This is awesome, thanks. One problem though - as soon as you tell your $.ajax() request that its contentType = 'application/json' it somehow totally screws the data it sends to the server :( –  Jimbo Nov 15 '10 at 10:51
    
I have this code working myself so I'm not sure what you mean –  BeRecursive Nov 15 '10 at 11:09
1  
@Jimbo I had the same issue with the request. It wasn't jquery's fault, something else in your app (and my app) were reading the input stream if it was of type 'application/json'. That is why the inputstream looked empty. I've modified the code to call seek on the input stream and it is now happy sailing. –  viggity Mar 27 '13 at 5:01
    
This was useful, but I actually used a custom contentType to avoid standard json from getting absorbed by the model binder. e.g., "application/jsonxxxx", where xxxx is the custom name. It's nice to be explicit about whether you want the model binder to take over or not. –  ps2goat Sep 13 '13 at 21:21
    
To handle the json date string in ASP.NET MVC, use return Newtonsoft.Json.JsonConvert.DeserializeObject(jsonStringData, bindingContext.ModelMetadata.ModelType); instead of return new JavaScriptSerializer().Deserialize(jsonStringData, bindingContext.ModelMetadata.ModelType);. –  Jeff Tian Aug 12 at 8:20

The simplest way of doing this

I urge you to read this blog post that directly addresses your problem.

Using custom model binders isn't really wise as Phil Haack pointed out (his blog post is linked in the upper blog post as well).

Basically you have three options:

  1. Write a JsonValueProviderFactory and use a client side library like json2.js to communicate wit JSON directly.

  2. Write a JQueryValueProviderFactory that understands the jQuery JSON object transformation that happens in $.ajax or

  3. Use the very simple and quick jQuery plugin outlined in the blog post, that prepares any JSON object (even arrays that will be bound to IList<T> and dates that will correctly parse on the server side as DateTime instances) that will be understood by Asp.net MVC default model binder.

Of all three, the last one is the simplest and doesn't interfere with Asp.net MVC inner workings thus lowering possible bug surface. Using this technique outlined in the blog post will correctly data bind your strong type action parameters and validate them as well. So it is basically a win win situation.

share|improve this answer
2  
+1 for the plugin. Awesome! –  Jorin Aug 24 '11 at 17:26
2  
Fantastic, that plugin was just what I was looking for and worked flawlessly! Thanks! –  Morten Mertner Mar 30 '12 at 23:09

In MVC3 they've added this.

But whats even more nice is that since MVC source code is open you can grab the ValueProvider and use it yourself in your own code (if youre not on MVC3 yet).

You will end up with something like this

ValueProviderFactories.Factories.Add(new JsonValueProviderFactory())
share|improve this answer
    
True, but he didn't specify MVC3 and he's obviously not using it since it's not working :) –  BeRecursive Nov 12 '10 at 12:25
2  
Ye, that what i meant by mentioning that since MVC3 (and all versions of MVC) is open-source you can grab the source and copy-paste over the JsonValueProviderFactory –  Kenny Eliasson Nov 12 '10 at 12:52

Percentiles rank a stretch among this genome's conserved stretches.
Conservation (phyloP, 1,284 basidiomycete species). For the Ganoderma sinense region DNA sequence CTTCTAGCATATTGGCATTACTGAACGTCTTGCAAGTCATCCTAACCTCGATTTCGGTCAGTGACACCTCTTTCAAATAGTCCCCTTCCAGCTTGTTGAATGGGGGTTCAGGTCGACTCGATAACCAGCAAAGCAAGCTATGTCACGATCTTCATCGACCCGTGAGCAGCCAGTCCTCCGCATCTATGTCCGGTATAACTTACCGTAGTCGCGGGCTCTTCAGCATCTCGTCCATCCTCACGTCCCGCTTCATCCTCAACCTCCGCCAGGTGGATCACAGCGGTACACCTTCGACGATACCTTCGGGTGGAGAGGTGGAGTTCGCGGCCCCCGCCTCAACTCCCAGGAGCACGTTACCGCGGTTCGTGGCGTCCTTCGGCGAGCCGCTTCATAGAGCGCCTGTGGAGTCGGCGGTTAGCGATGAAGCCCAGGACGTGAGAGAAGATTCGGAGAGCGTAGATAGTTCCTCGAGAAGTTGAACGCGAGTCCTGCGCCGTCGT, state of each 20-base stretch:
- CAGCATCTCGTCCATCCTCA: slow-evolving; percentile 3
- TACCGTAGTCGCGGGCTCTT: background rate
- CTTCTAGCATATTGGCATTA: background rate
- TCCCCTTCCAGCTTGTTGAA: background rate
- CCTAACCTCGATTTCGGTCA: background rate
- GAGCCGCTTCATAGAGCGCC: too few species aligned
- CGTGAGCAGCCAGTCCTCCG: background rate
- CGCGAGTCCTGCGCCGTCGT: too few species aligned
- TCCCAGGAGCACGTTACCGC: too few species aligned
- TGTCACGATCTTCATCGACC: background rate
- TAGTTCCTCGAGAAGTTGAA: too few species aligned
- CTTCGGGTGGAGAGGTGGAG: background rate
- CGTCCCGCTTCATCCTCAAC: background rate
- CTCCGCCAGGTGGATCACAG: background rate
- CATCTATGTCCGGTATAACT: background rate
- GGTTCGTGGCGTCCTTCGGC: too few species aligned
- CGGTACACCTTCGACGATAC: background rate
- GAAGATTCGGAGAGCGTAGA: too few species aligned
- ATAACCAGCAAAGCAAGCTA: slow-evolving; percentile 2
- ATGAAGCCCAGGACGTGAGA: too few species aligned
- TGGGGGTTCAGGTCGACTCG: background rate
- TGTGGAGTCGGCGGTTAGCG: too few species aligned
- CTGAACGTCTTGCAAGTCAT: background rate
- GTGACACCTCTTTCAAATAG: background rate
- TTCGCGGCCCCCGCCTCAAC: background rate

I think it is not working just because contentType needs to change to application/json, by default it is set to form encoded. –  Akash Kava Mar 26 '13 at 14:06

If you've got ther JSON data coming in as a string (e.g. '[{"id":1,"name":"Charles"},{"id":8,"name":"John"},{"id":13,"name":"Sally"}]')

Then I'd use JSON.net and use Linq to JSON to get the values out...

using System;
using System.Collections.Generic;
using System.Linq;
using System.Web;
using System.Web.UI;
using System.Web.UI.WebControls;
using Newtonsoft.Json;
using Newtonsoft.Json.Linq;

public partial class _Default : System.Web.UI.Page
{
protected void Page_Load(object sender, EventArgs e)
{

    if (Request["items"] != null)
    {
        var items = Request["items"].ToString(); // Get the JSON string
        JArray o = JArray.Parse(items); // It is an array so parse into a JArray
        var a = o.SelectToken("[0].name").ToString(); // Get the name value of the 1st object in the array
        // a == "Charles"
    }
}
}
share|improve this answer
    
Thanks for the post - I was hoping to avoid two things brought about from the above: 1. Manually parsing into the destination object (even though its from an array which would be easier) and 2. Using another dependecy (Newtonsoft) –  Jimbo Nov 16 '10 at 5:52

BeRecursive's answer is the one I used, so that we could standardize on Json.Net (we have MVC5 and WebApi 5 -- WebApi 5 already uses Json.Net), but I found an issue. When you have parameters in your route to which you're POSTing, MVC tries to call the model binder for the URI values, and this code will attempt to bind the posted JSON to those values.

Example:

[HttpPost]
[Route("Customer/{customerId:int}/Vehicle/{vehicleId:int}/Policy/Create"]
public async Task<JsonNetResult> Create(int customerId, int vehicleId, PolicyRequest policyRequest)

The BindModel function gets called three times, bombing on the first, as it tries to bind the JSON to customerId with the error: Error reading integer. Unexpected token: StartObject. Path '', line 1, position 1.

I added this block of code to the top of BindModel:

if (bindingContext.ValueProvider.GetValue(bindingContext.ModelName) != null) {
    return base.BindModel(controllerContext, bindingContext);
}

The ValueProvider, fortunately, has route values figured out by the time it gets to this method.